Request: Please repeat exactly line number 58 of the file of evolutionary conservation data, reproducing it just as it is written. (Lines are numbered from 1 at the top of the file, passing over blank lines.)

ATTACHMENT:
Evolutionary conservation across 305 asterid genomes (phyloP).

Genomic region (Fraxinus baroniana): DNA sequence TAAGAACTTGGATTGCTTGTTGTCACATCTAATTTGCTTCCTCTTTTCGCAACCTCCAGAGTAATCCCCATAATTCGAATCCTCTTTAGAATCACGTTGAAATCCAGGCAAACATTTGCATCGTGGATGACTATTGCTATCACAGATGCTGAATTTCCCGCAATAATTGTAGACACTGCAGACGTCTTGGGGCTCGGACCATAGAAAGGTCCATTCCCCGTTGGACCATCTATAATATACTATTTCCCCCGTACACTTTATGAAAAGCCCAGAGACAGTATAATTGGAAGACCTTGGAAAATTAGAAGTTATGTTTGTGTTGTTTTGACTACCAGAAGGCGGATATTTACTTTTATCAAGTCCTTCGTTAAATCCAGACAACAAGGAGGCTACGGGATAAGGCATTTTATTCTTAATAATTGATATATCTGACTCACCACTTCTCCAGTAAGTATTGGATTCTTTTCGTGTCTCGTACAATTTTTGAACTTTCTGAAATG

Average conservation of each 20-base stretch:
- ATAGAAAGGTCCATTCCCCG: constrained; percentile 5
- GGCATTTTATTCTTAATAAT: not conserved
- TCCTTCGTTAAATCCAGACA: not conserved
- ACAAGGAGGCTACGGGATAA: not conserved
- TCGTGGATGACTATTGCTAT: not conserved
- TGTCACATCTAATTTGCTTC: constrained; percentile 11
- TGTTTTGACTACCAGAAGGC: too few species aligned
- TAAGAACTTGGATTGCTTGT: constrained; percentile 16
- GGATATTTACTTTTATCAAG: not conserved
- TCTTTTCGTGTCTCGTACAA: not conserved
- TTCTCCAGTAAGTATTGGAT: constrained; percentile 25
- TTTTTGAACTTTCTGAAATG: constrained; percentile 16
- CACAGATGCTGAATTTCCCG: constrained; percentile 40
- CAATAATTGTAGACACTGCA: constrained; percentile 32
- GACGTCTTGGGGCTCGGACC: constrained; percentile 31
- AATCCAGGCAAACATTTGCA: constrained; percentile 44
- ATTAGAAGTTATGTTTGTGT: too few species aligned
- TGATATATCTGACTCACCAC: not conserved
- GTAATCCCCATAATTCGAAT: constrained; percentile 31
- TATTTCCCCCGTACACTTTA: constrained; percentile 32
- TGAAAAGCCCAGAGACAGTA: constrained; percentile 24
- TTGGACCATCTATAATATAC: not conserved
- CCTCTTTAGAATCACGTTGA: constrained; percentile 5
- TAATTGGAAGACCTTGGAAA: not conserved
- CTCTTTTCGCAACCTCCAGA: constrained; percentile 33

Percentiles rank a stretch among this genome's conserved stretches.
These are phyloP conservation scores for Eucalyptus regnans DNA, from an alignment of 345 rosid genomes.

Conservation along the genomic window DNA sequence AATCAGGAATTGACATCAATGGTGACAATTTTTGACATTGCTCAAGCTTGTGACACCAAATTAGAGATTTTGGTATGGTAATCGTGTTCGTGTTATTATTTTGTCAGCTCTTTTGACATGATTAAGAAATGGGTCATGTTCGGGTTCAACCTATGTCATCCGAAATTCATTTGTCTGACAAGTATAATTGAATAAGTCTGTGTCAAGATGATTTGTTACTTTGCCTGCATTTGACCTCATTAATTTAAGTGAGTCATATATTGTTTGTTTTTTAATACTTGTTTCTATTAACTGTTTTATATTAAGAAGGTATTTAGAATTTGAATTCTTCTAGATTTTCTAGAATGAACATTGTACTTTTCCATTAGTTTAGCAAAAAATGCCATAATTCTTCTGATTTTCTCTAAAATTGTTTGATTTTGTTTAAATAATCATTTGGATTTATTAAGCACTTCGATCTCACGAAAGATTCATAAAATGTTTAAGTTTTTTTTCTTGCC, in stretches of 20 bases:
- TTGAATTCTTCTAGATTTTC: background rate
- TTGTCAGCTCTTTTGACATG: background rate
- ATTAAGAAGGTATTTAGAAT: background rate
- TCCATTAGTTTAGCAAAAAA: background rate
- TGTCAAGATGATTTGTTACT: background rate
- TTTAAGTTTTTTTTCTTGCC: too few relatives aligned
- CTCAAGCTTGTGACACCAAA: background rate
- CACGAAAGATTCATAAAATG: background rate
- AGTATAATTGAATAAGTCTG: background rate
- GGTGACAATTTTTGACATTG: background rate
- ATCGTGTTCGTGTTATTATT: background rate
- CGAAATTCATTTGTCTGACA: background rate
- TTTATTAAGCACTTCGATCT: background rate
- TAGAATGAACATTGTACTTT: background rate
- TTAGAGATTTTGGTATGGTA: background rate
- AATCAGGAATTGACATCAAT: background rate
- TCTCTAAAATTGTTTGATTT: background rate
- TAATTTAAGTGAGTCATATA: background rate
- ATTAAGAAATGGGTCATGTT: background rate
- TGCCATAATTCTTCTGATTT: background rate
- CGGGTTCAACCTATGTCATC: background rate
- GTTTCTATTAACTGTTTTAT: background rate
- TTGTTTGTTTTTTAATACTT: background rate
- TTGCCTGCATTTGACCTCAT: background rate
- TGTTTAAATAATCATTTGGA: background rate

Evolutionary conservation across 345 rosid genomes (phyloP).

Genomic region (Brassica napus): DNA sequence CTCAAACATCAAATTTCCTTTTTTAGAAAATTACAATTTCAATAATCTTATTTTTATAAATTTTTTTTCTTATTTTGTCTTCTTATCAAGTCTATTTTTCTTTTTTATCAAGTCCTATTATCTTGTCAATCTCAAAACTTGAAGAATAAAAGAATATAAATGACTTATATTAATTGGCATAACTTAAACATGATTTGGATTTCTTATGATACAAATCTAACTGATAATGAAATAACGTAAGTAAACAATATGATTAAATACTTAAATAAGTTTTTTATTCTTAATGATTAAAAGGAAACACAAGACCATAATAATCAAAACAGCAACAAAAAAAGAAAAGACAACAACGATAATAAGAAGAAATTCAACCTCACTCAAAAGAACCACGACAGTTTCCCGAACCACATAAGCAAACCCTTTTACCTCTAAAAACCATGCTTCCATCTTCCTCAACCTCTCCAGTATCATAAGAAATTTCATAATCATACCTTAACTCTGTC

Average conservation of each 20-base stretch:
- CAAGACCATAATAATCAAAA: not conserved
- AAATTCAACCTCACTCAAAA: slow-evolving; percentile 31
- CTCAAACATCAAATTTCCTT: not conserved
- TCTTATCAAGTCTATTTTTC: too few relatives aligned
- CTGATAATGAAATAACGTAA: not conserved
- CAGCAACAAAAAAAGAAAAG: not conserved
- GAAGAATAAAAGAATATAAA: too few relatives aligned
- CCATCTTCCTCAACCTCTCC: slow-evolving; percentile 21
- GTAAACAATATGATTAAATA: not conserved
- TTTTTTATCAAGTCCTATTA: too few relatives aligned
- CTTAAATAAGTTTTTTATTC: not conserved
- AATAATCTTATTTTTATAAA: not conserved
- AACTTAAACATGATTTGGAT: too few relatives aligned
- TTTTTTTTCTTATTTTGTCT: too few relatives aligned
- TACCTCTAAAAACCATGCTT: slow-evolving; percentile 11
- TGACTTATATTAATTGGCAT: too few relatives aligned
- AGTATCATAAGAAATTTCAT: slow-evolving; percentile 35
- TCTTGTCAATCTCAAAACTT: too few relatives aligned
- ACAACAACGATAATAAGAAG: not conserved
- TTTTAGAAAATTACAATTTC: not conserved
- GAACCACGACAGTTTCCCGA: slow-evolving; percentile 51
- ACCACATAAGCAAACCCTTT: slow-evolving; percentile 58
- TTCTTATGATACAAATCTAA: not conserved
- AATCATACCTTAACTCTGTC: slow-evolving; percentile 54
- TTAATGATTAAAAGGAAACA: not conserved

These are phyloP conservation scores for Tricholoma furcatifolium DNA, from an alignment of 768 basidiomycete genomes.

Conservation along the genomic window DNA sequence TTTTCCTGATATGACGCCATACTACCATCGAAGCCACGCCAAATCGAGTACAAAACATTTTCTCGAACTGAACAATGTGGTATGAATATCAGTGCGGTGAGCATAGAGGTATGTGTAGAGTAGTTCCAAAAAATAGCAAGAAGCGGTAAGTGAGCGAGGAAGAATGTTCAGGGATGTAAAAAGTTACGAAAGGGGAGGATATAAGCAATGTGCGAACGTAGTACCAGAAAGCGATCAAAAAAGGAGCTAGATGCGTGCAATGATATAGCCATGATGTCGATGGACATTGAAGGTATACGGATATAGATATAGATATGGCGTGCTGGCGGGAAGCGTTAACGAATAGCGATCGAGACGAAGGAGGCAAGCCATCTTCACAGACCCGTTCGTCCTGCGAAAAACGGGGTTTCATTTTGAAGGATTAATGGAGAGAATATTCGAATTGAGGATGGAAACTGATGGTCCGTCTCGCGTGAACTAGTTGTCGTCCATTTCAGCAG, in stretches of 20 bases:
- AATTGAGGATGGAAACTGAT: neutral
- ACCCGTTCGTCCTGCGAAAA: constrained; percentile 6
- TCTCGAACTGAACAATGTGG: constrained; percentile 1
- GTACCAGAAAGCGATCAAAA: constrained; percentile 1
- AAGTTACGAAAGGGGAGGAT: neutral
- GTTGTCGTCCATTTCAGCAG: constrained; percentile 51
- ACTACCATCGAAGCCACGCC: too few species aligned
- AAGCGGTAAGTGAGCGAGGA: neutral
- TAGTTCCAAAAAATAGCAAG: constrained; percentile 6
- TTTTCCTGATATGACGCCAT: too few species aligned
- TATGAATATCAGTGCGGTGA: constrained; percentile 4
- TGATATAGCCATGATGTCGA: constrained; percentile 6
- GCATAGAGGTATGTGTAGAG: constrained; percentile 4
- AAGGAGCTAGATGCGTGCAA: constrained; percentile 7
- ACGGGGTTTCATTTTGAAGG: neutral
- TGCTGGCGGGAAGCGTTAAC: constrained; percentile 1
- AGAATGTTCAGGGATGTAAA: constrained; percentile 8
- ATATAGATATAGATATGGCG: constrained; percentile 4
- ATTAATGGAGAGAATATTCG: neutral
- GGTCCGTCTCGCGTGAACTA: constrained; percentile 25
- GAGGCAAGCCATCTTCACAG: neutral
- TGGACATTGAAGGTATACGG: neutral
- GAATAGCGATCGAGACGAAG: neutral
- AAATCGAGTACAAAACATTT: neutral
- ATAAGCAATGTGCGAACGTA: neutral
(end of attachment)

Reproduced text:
Genomic region (Brassica napus): DNA sequence CTCAAACATCAAATTTCCTTTTTTAGAAAATTACAATTTCAATAATCTTATTTTTATAAATTTTTTTTCTTATTTTGTCTTCTTATCAAGTCTATTTTTCTTTTTTATCAAGTCCTATTATCTTGTCAATCTCAAAACTTGAAGAATAAAAGAATATAAATGACTTATATTAATTGGCATAACTTAAACATGATTTGGATTTCTTATGATACAAATCTAACTGATAATGAAATAACGTAAGTAAACAATATGATTAAATACTTAAATAAGTTTTTTATTCTTAATGATTAAAAGGAAACACAAGACCATAATAATCAAAACAGCAACAAAAAAAGAAAAGACAACAACGATAATAAGAAGAAATTCAACCTCACTCAAAAGAACCACGACAGTTTCCCGAACCACATAAGCAAACCCTTTTACCTCTAAAAACCATGCTTCCATCTTCCTCAACCTCTCCAGTATCATAAGAAATTTCATAATCATACCTTAACTCTGTC